Property Downturn phase of the cycle in 2022

Yes, we’ve moved to the next phase of the property cycle.

Australia’s property market boom appears to have ended, and now we’re onto the downturn phase of the cycle.

Let’s be clear…some property markets, in particular, Brisbane and Adelaide still growing, but their growth is slow, and in other parts of Australia housing prices are flat or slowly declining.

Here’s what has happened.

The boom phase of the cycle that we saw in 2020-21 saw prices soar, but now as a result affordability has deteriorated.

For context, property prices have surged 29% since the pandemic while wage growth has risen a mere 2.3%.

At the same time, inflation is soaring, making it harder for buyers to save that much-needed house deposit - inflation is at a 21-year high at around 6%, and there is more to come.

Speaking of inflation, the Reserve Bank of Australia (RBA)hiked the official cash rate for the second consecutive month in June to 0.85% in an effort to curb inflation - again, we’re yet to reach the peak with further rate hikes expected before the end of the year.

This in turn has caused fixed mortgage rates to more than double to around 5%, from around 2%.

What does all this mean?

Well, in short, buyers need more money to buy a property…. but they aren’t able to borrow as much.

And the rising inflation and cost of living mean a deposit is harder to save.

It’s easy to see why we’re entering a downturn, isn’t it?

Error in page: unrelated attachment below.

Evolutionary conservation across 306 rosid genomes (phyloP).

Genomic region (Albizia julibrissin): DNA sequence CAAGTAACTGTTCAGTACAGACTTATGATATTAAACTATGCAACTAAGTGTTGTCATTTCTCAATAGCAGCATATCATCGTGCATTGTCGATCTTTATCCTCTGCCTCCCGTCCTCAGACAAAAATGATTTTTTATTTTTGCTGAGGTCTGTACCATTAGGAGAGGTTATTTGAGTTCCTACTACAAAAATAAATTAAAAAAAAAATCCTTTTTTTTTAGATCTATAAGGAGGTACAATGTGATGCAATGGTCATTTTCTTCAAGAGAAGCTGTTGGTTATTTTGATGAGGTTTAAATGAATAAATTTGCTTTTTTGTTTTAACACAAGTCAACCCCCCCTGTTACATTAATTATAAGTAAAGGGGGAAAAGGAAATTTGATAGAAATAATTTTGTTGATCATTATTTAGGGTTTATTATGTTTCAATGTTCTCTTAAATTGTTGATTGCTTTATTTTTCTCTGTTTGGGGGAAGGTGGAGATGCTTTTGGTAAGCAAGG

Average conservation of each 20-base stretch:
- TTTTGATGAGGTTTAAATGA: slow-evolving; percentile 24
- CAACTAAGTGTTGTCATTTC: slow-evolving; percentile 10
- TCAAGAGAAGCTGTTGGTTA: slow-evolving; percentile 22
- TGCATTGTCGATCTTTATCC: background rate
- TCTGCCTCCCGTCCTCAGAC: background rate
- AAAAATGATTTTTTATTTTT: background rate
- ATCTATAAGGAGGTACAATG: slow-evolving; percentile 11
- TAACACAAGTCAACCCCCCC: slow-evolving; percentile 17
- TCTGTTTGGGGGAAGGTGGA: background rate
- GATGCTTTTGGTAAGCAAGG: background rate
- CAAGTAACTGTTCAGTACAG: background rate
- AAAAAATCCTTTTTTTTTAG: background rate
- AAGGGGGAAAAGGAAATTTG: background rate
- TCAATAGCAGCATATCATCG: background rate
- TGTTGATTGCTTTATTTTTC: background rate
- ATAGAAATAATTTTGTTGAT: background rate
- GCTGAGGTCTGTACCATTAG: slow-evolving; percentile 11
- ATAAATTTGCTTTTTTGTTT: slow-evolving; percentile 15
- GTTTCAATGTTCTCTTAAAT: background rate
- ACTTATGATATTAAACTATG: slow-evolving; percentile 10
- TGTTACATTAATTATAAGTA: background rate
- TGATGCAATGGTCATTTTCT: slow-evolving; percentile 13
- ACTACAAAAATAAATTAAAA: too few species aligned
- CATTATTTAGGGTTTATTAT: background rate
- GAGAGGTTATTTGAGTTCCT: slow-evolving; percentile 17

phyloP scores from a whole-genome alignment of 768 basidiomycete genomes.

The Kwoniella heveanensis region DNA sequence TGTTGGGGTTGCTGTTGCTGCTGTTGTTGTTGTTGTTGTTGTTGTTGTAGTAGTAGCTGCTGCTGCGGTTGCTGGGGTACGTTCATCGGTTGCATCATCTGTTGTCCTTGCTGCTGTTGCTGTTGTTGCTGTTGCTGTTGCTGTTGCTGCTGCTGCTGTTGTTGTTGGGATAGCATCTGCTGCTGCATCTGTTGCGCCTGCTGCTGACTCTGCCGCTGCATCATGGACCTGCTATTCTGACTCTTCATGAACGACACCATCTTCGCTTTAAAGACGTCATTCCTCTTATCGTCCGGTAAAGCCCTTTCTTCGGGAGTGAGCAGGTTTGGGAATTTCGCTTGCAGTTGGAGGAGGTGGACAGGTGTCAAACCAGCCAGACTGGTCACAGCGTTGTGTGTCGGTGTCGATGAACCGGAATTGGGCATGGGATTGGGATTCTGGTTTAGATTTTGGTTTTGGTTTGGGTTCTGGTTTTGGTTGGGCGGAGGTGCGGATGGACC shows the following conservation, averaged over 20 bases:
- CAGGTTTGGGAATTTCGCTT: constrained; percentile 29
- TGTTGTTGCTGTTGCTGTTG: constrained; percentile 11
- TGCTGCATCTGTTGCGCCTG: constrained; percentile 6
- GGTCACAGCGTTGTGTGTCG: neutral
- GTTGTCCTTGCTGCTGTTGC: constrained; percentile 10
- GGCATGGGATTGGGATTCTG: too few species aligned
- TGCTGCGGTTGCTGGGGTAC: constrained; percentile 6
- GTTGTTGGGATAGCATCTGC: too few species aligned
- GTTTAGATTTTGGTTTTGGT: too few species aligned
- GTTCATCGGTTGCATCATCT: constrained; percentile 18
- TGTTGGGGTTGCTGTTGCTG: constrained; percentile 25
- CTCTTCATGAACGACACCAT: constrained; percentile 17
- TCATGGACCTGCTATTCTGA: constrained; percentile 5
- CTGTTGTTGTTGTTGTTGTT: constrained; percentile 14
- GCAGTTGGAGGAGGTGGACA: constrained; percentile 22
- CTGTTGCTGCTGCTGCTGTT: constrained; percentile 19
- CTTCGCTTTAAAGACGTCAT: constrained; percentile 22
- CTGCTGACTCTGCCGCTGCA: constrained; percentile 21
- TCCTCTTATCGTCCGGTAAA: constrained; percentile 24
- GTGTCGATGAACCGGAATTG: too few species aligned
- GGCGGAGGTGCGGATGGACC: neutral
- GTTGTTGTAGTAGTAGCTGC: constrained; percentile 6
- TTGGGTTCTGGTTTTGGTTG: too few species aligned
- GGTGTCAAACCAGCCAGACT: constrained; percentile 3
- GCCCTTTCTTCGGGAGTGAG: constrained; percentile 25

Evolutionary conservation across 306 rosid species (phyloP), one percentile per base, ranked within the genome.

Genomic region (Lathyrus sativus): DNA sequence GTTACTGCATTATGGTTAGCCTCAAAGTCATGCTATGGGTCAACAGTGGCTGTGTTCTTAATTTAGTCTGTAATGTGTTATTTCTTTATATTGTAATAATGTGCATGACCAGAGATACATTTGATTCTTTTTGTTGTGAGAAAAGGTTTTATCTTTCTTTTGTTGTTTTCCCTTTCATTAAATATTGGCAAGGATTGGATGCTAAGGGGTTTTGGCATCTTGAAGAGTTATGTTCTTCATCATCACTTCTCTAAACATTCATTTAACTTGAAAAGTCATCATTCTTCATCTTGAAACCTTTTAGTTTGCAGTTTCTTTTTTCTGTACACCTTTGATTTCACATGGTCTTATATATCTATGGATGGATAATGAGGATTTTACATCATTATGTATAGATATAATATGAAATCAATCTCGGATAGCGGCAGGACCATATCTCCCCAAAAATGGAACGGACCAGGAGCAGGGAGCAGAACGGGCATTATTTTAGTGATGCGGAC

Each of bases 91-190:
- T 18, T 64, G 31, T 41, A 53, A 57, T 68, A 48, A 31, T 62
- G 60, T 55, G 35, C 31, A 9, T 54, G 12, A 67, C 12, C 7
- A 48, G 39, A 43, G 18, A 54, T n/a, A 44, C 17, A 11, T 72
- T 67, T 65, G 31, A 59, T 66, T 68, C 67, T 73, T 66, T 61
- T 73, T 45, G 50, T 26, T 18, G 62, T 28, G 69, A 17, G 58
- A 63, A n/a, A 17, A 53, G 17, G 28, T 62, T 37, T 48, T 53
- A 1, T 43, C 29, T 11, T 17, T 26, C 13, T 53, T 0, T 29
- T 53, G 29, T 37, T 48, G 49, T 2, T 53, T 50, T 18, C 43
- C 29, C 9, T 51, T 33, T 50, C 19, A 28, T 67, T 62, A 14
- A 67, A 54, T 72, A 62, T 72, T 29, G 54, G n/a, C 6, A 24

But wait, there is more.

A rise in new listings in Sydney and Melbourne has taken some pressure out of the market, while there has been a shift and rotation in spending from goods back to services on top of a decline in consumer and home buyer confidence thanks to concern about rising rates, inflation, and the future of property values.

As I said, we’re in the downturn phase, and sure, the value of some properties may decrease in the coming year – some by as much as 10% - but that will only be in the short term.

Yet there are still some strong patches in the Melbourne and Sydney property market where A-grade homes and investment-grade properties are still selling well.

It’s a bit like having one hand in a bucket of hot water and another hand in a bucket of cold water and saying, "on average I feel comfortable.”

However strategic investors are not phased by this stage of the cycle, they understand real estate is a long-term game and they’re more focussed on the long-term rise in values rather than short-term slumps.

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Jason Gwerder
Friday, 22 July 2022

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